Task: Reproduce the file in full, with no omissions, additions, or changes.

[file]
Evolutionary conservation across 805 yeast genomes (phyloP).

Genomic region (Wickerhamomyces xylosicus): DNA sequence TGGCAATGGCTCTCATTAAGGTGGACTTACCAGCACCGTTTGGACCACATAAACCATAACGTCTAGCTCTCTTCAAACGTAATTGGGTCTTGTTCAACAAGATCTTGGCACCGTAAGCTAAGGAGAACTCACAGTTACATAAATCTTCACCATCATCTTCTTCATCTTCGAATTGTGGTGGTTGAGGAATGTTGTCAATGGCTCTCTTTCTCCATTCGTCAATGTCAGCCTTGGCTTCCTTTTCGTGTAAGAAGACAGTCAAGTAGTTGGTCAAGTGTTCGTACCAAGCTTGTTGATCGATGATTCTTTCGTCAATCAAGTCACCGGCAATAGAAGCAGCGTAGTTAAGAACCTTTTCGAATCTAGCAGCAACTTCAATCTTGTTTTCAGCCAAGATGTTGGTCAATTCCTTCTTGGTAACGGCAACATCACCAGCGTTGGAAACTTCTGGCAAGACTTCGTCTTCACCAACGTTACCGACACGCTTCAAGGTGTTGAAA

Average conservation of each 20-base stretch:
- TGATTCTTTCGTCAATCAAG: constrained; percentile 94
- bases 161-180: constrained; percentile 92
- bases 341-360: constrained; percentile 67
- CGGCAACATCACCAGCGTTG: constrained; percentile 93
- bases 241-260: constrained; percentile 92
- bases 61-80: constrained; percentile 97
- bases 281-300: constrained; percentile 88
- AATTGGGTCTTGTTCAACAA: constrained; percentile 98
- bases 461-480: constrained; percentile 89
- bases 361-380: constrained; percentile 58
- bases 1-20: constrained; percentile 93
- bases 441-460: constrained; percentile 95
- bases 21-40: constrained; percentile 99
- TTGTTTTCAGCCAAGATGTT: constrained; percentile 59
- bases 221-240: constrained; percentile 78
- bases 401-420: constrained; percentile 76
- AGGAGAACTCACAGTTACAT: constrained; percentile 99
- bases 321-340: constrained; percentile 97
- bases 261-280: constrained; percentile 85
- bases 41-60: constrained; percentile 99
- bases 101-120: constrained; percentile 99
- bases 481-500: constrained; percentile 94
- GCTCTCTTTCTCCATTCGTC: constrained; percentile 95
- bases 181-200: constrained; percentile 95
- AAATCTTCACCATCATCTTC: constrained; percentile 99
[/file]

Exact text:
Evolutionary conservation across 805 yeast genomes (phyloP).

Genomic region (Wickerhamomyces xylosicus): DNA sequence TGGCAATGGCTCTCATTAAGGTGGACTTACCAGCACCGTTTGGACCACATAAACCATAACGTCTAGCTCTCTTCAAACGTAATTGGGTCTTGTTCAACAAGATCTTGGCACCGTAAGCTAAGGAGAACTCACAGTTACATAAATCTTCACCATCATCTTCTTCATCTTCGAATTGTGGTGGTTGAGGAATGTTGTCAATGGCTCTCTTTCTCCATTCGTCAATGTCAGCCTTGGCTTCCTTTTCGTGTAAGAAGACAGTCAAGTAGTTGGTCAAGTGTTCGTACCAAGCTTGTTGATCGATGATTCTTTCGTCAATCAAGTCACCGGCAATAGAAGCAGCGTAGTTAAGAACCTTTTCGAATCTAGCAGCAACTTCAATCTTGTTTTCAGCCAAGATGTTGGTCAATTCCTTCTTGGTAACGGCAACATCACCAGCGTTGGAAACTTCTGGCAAGACTTCGTCTTCACCAACGTTACCGACACGCTTCAAGGTGTTGAAA

Average conservation of each 20-base stretch:
- TGATTCTTTCGTCAATCAAG: constrained; percentile 94
- bases 161-180: constrained; percentile 92
- bases 341-360: constrained; percentile 67
- CGGCAACATCACCAGCGTTG: constrained; percentile 93
- bases 241-260: constrained; percentile 92
- bases 61-80: constrained; percentile 97
- bases 281-300: constrained; percentile 88
- AATTGGGTCTTGTTCAACAA: constrained; percentile 98
- bases 461-480: constrained; percentile 89
- bases 361-380: constrained; percentile 58
- bases 1-20: constrained; percentile 93
- bases 441-460: constrained; percentile 95
- bases 21-40: constrained; percentile 99
- TTGTTTTCAGCCAAGATGTT: constrained; percentile 59
- bases 221-240: constrained; percentile 78
- bases 401-420: constrained; percentile 76
- AGGAGAACTCACAGTTACAT: constrained; percentile 99
- bases 321-340: constrained; percentile 97
- bases 261-280: constrained; percentile 85
- bases 41-60: constrained; percentile 99
- bases 101-120: constrained; percentile 99
- bases 481-500: constrained; percentile 94
- GCTCTCTTTCTCCATTCGTC: constrained; percentile 95
- bases 181-200: constrained; percentile 95
- AAATCTTCACCATCATCTTC: constrained; percentile 99